Weather moves Red Sox game time
Los Angeles Angels (6-6) at Boston (6-4), 12:15 p.m. ET
The starting time of Monday's game with the Angels has been moved from 10:05 a.m. ET to a tentative 12:15 p.m. start.
The change in starting time was made due to the heavy rain and high winds overnight and Monday morning. The Red Sox will make every effort to play the game. However, the ballclub wants to alert fans that the possibility of further delays does exist.
A week ago, the Los Angeles Angels of Anaheim were 5-1 and sitting atop the American League West, where they were supposed to be all along. Now, bruised by a weather-warped road trip that included a series in Milwaukee (against Cleveland) and a rainout on Sunday, they draw Josh Beckett in Monday's series finale.
Few starting pitchers have been as hot or as efficient in the early going of 2007. Beckett (2-0) was masterful in his last start, against Seattle, allowing one run in seven innings and striking out eight. He allowed exactly two hits in each of his first two starts.
"We just need [him] to continue what he's been doing," catcher Jason Varitek said. "And just add on it from there."Beckett figures to match up nicely against the Angels, a free-swinging club that has floundered offensively after a confident start behind Vladimir Guerrero, the AL's first Player of the Week of 2007. Los Angeles has scored just 14 runs in its last six games, and has been held scoreless in its last 14 innings at Fenway Park after a vintage eight-inning, zero-run performance by Curt Schilling on Saturday afternoon.
"We're getting there," said Varitek of the state of Boston's starting rotation, adding, "We just want quality starts. And we're doing that. But I think we can be even better."
The Red Sox offense, meanwhile, seeks consistency after a bumpy start to the season. On Saturday, Boston jumped on Hector Carrasco, the Angels' rotation replacement for the injured right-hander Kelvim Escobar, but managed to push across only three earned runs until David Ortiz tacked a three-run blast on the end of an 8-0 victory.
Outfielders Manny Ramirez and Coco Crisp, who have only three extra-base hits between them, will attempt to get on track against 24-year-old Ervin Santana, who has a 6.17 ERA in 11 career innings against the Sox.
Julian Tavarez, who was slated to start Sunday, was bumped back in the rotation again and will now start Thursday's series finale against the Blue Jays. Daisuke Matsuzaka will start Tuesday's game in Toronto, while Tim Wakefield is still slated to pitch Wednesday.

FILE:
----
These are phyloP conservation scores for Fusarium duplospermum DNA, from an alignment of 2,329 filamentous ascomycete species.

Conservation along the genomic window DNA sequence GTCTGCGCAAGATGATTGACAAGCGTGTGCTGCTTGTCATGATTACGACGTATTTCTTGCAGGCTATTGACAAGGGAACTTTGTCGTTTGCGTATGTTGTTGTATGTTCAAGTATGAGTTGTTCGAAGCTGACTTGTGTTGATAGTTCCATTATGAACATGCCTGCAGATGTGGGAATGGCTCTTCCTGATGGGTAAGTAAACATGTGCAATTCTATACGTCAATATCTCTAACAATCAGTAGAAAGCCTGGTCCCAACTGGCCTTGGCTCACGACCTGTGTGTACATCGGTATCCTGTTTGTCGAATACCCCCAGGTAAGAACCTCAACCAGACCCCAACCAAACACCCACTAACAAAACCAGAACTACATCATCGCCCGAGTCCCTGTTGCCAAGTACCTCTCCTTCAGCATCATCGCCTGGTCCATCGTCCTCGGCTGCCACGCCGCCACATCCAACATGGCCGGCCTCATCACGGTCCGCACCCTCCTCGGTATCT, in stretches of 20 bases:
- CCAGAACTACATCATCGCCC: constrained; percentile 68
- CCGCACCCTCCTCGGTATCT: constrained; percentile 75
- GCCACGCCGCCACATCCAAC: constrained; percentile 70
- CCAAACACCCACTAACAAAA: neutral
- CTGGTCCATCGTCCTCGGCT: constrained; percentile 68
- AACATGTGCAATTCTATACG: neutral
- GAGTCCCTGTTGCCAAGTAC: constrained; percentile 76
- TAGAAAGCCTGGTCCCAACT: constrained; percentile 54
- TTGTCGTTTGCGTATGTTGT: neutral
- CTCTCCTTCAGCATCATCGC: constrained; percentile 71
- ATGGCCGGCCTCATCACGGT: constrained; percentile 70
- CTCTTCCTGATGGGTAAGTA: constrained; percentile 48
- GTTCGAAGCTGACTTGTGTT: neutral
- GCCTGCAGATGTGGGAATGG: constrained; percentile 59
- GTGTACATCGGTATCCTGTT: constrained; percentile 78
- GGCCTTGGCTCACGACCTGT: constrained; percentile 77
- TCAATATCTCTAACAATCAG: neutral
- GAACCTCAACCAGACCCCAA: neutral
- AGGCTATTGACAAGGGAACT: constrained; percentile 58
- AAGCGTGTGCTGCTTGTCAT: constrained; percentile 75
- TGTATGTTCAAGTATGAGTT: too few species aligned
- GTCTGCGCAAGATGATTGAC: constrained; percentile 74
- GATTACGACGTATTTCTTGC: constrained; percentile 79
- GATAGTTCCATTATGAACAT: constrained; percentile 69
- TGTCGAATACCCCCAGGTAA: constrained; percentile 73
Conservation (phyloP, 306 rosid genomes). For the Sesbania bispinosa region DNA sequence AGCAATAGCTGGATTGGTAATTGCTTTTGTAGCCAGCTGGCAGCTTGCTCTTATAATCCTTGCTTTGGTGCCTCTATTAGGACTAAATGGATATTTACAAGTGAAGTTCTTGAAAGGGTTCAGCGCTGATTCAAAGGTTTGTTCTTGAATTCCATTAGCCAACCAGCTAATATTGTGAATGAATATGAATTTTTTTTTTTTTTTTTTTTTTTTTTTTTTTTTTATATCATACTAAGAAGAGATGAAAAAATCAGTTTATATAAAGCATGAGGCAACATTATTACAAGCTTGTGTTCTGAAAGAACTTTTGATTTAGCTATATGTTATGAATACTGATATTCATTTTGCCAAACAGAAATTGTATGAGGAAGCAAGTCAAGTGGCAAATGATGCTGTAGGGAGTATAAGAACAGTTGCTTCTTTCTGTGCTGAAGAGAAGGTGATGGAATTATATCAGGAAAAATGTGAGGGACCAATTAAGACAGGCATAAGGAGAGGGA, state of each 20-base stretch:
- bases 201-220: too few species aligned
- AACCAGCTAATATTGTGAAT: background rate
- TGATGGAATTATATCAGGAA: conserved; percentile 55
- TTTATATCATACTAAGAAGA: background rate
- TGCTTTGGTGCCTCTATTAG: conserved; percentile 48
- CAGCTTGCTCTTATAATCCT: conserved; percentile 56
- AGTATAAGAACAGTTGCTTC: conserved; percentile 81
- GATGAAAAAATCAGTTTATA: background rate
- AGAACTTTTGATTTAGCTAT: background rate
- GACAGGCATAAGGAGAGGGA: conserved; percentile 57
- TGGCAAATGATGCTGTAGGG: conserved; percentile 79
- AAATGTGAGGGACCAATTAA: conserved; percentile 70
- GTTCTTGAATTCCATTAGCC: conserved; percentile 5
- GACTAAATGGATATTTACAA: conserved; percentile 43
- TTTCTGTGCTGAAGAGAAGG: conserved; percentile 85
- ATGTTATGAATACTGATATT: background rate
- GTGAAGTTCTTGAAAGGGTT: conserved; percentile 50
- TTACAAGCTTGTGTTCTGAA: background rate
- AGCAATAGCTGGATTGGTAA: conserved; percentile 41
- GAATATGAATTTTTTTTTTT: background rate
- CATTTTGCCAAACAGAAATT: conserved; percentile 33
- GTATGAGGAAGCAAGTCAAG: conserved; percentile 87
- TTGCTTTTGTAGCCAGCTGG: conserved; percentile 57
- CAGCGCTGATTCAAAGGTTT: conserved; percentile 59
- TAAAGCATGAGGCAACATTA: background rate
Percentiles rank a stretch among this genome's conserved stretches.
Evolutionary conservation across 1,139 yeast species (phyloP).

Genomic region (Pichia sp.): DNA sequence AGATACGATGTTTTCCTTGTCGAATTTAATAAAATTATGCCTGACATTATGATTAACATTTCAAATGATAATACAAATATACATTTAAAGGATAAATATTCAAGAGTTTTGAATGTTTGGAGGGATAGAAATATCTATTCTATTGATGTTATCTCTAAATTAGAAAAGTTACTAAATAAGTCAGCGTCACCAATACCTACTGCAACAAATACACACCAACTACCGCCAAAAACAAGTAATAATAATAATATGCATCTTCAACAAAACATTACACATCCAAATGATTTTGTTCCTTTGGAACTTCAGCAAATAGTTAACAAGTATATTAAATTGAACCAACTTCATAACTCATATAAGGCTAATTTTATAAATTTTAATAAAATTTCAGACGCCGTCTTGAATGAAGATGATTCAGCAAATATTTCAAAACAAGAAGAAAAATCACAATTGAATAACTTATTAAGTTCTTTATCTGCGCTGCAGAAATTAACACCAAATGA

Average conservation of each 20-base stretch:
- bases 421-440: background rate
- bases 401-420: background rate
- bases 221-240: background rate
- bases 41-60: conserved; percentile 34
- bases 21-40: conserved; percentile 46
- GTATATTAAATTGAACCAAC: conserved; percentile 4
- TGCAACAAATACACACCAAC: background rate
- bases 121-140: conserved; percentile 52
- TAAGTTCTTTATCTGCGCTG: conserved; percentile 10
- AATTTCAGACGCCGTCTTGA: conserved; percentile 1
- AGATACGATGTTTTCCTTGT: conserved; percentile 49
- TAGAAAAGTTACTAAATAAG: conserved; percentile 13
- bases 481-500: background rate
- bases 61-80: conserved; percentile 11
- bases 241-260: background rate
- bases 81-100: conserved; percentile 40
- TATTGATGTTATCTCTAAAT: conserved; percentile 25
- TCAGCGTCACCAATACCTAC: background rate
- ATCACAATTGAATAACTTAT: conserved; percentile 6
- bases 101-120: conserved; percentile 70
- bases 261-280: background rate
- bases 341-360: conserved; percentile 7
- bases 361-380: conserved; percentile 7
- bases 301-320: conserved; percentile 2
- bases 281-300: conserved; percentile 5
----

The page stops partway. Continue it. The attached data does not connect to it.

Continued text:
LAA: RHP Ervin Santana (1-1, 6.35 ERA)
Santana has gotten off to a slow start in 2007, but don't let that ERA fool you: The right-hander is one of the game's best starting prospects. He didn't face the Red Sox last year, but compiled a 16-8 record in 204 innings as a 23-year-old last season and will help form the core of one of the AL's best rotations this season, if he stays healthy.
BOS: RHP Josh Beckett (2-0, 1.50 ERA)
If Beckett and Co. keep pitching they way they have, the Red Sox might not need a bullpen. Against dazzling early-season outings by rotation mates Schilling, Daisuke Matsuzaka and Tim Wakefield, Beckett's start against Seattle may have been the best. The 26-year-old fireballer threw 61 of his 84 pitches for strikes and mixed an assortment of breaking pitches -- including a hard curveball -- and a mid-90s fastball with ease.
Shortstop Julio Lugo drew a walk, added a hit and scored another two runs on Saturday, and appears to be settling into the leadoff role with a tidy .316 average and three steals through 10 games. On the Internet
Official game notes On television
NESN On radio
WRKO-680 AM, Spanish Baseball Network Up next
Tuesday: Red Sox (Daisuke Matsuzaka, 1-1, 2.57) at Blue Jays (Gustavo Chacin, 1-0, 4.91), 7:07 p.m. ET
Wednesday: Red Sox (Tim Wakefield, 1-1, 1.38) vs. Blue Jays (Tomo Ohka, 0-1, 7.84), 7:07 p.m. ET
Thursday: Red Sox (Julian Tavarez, 0-1, 9.00) at Blue Jays (Roy Halladay, 2-0, 2.35), 12:35 p.m. ET
Alex McPhillips is an associate reporter for MLB.com. This story was not subject to the approval of Major League Baseball or its clubs.